Product, Service & Design Innovation
First-Ever White House Demo Day Showcases Innovative U.S. Startups

Today, President Obama hosted the first-ever White House Demo Day focused on inclusive entrepreneurship, welcoming startup founders from diverse walks of life and from across the country to showcase their innovations. The President also announced new public- and private-sector commitments that promise to provide more Americans with the opportunity to pursue their bold, game-changing ideas.

America’s entrepreneurial economy is a hotbed of emerging talent and groundbreaking innovation. But the White House acknowledges we need to do more to make sure that we are tapping our country’s full entrepreneurial potential — drawing on talented Americans from all backgrounds and locations.

Just three percent of America’s venture capital-backed startups are led by women, and only around one percent are led by African-Americans. At present, only about four percent of U.S.-based venture capital investors are women. And while companies such as Unilever and Wells Fargo have launched incubators for enterprising tech startups, and a handful of accelerators are nurturing tech innovations in Detroit, capital for innovative startups is predominantly available in just a few places, making high-growth business creation a challenge outside of a handful of metro hubs.

The White House says that for the U.S. to be the best place on the planet to start and scale a great company, we must ensure that vibrant startup ecosystems emerge in every corner of America, and that all Americans, including those underrepresented in entrepreneurship — such as women and people of color — are both encouraged and able to fully contribute their entrepreneurial talents.

The Administration announcements made today include:

  • Announcing 116 winners of two Small Business Administration prizes that promise to unleash entrepreneurship in communities across the country: the Growth Accelerator Fund for startup accelerators, incubators, and other entrepreneurial ecosystems; and the President’s “Startup in a Day” initiative that will empower mayors to cut red tape for local entrepreneurs.
  • Scaling up the National Science Foundation I-Corps program with eight new and expanded Federal agency partnerships, introducing hundreds of entrepreneurial scientist teams across the country to a rigorous process for moving their discoveries out of the lab and into the marketplace.

The independent commitments being announced today include, among others:

  • Expanding the response to the President’s TechHire initiative with 10 new cities and states working with employer partners on new ways to recruit and place applicants based on their skills, create more accelerated tech training opportunities, and invest in innovative placement programs to connect trained workers with entrepreneurial opportunities and well-paying jobs.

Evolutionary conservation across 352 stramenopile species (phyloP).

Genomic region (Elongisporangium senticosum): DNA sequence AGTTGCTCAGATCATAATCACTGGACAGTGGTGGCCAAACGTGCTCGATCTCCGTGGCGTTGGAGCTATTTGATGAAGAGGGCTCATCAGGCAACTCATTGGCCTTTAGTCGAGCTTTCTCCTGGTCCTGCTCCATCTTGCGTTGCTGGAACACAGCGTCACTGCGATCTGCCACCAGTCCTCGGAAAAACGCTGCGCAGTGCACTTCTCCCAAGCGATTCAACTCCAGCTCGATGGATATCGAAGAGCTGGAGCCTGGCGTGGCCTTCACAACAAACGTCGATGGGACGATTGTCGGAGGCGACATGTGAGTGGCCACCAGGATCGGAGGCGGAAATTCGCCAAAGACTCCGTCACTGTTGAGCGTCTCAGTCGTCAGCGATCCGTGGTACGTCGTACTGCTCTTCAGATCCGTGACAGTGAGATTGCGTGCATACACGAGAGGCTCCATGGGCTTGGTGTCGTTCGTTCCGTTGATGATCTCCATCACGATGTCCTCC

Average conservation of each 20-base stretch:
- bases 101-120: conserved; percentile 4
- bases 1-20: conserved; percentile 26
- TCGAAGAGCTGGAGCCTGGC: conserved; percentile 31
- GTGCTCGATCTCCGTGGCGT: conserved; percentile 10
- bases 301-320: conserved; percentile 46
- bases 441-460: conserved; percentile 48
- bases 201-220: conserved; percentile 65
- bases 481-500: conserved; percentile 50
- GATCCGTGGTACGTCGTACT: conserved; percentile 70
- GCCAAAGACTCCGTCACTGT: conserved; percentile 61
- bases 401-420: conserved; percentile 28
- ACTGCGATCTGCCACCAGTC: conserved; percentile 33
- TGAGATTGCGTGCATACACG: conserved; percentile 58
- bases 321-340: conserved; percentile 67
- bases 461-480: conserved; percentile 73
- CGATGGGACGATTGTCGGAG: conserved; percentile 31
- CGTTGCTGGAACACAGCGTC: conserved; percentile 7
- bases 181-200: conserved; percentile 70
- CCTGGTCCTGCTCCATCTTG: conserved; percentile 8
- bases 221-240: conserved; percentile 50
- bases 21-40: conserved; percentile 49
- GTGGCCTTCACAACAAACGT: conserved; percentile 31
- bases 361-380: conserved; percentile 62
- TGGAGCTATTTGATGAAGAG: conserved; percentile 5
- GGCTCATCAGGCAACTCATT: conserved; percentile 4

• Over 40 leading venture capital firms with over $100 billion under management, including Andreessen Horowitz, Intel Capital, Kleiner Perkins Caufield Byers, and Scale Venture Partners, committing to specific actions that advance opportunities for women and underrepresented minorities in the entrepreneurial ecosystem.
  • Institutional investors committing over $11 billion to emerging managers, including CalPERS and the New York City Pension Funds.
  • Over 100 engineering deans committing to attract and retain a diverse student body, building the pipeline for the next generation of American engineers and entrepreneurs.
  • Over a dozen major technology companies announcing new actions to ensure diverse recruitment and hiring, including Amazon, Box, Microsoft, Xerox, and others committing to adopt variations on the “Rooney Rule” to consider diverse candidates for senior executive positions.

At a typical Demo Day, entrepreneurs make pitches to prospective funders. White House Demo Day is a little different.

"On a typical demo day, entrepreneurs like many of you pitch your ideas to potential investors … and it is a high-stress, make-or-break moment that can change the course of your life," Obama said. "Today was much more relaxed because you just had to pitch the president of the United States."

White House Demo Day is part of the President’s Startup America initiative to celebrate, inspire, and accelerate high-growth entrepreneurship throughout the Nation. Today’s event featured a diverse group of over 30 startup teams exhibiting at the White House. The President personally met the entrepreneurs and viewed their exhibits, which ranged from early-stage technologies to growth-stage consumer products, and spoke about the importance of inclusive entrepreneurship to our Nation’s economy.